So, here’s where the mind games come in. The website becomes a scoreboard. All of a sudden, somebody is winning. As is human nature: The volunteers and donors for the five hundred or so other charities decide it would be neat for them to be the leader.

Baker calls that “incentivizing” the event. It gets better.

Last year, many of the charities held events during the day. Donors and volunteers gathered, had fun and very often got on their smart phones and donated. Also, as the excitement built through the day, they contacted their friends, who contacted their friends. That social media thing. Pretty soon, the event was drawing hundreds of new donors and volunteers to the charities involved.
Then came the prizes for hitting certain donation targets. This year, non-profits will compete for prizes in three categories depending on the group’s annual budget.

The Omaha Community Foundation also will be offering matching funds. In addition, each hour, one donation will be randomly selected to be augmented with an additional $1,000.

That’s yet another clever carrot.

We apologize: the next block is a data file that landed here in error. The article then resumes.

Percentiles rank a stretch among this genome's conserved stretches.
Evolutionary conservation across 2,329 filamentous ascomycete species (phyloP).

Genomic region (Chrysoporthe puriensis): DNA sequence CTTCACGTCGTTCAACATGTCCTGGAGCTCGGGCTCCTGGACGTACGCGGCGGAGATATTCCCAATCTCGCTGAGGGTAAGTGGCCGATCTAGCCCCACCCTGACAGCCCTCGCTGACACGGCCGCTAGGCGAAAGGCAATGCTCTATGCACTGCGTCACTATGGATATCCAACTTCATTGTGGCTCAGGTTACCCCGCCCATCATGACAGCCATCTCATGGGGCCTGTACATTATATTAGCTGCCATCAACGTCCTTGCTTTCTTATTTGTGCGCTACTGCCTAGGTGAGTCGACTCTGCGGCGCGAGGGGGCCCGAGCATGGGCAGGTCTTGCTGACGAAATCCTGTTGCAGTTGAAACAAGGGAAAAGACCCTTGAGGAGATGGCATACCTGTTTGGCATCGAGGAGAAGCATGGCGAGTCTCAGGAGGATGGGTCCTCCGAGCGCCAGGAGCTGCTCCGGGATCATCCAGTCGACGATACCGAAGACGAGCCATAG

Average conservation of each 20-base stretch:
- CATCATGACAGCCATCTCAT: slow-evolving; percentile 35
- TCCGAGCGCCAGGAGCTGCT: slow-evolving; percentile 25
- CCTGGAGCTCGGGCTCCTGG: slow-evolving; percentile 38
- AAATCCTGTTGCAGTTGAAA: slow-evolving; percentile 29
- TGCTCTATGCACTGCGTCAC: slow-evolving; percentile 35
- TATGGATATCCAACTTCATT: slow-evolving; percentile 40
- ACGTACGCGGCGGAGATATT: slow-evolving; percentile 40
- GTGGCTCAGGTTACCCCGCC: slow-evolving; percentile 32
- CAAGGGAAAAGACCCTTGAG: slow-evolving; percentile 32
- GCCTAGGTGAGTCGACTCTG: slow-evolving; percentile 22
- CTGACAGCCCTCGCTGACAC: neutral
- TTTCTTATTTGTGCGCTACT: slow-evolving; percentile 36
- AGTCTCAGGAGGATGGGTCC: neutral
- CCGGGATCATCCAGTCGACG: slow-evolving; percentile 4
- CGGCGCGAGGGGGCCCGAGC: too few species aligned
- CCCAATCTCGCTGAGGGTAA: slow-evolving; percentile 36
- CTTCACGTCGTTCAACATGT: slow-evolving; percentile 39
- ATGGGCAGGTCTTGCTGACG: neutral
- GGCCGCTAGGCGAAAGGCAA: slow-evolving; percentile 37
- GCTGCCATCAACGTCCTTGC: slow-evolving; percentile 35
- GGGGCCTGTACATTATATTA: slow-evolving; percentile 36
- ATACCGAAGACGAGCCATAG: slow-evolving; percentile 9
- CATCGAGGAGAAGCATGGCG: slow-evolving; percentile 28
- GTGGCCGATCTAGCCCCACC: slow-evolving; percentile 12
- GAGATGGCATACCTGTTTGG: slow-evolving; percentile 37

“Things can get a bit slow at some points, especially in those early hours of the day,” Baker says. “But that $1,000 each hour should get people fired up to stay involved all day long.”

One group that benefitted greatly was The Union for Contemporary Art. The young non-profit (started in 2011) hosted a lunchtime pizza party the day of the event last year as well as an open house for donors. Numerous donations were made from donors onsite, but most of the donations came through social media, says Brigitte McQueen Shew, The Union’s executive director.

“I basically spent the entire day jumping online and reminding people that even a gift of $10…would make a huge difference.”

More than 200 people donated a total of $13,000, “A huge amount for us,” she says. The Union’s effort earned them one of those $1,000 bonus prizes.

“Omaha Gives basically enabled us to launch (programs) years before I thought we’d have the funds available to make it happen,” she says. “We are truly looking forward to the event this year.”
Sara Boyd, president and CEO of the Foundation, echoes that sentiment. There’s good reason to believe Omaha Gives could grow exponentially in coming years.

“As we look at these event in other communities, the second year presents a huge opportunity to get more people involved in giving,” she says. “People who didn’t know it was happening last year or didn’t understand the premise have a greater opportunity to participate.”

The Omaha Gives day is modeled after a few similar 24-hour, online fundraisers that have popped up in recent years around the country. Because of the immense success of this fundraising formula, Baker says, more and more will likely be showing up around the country.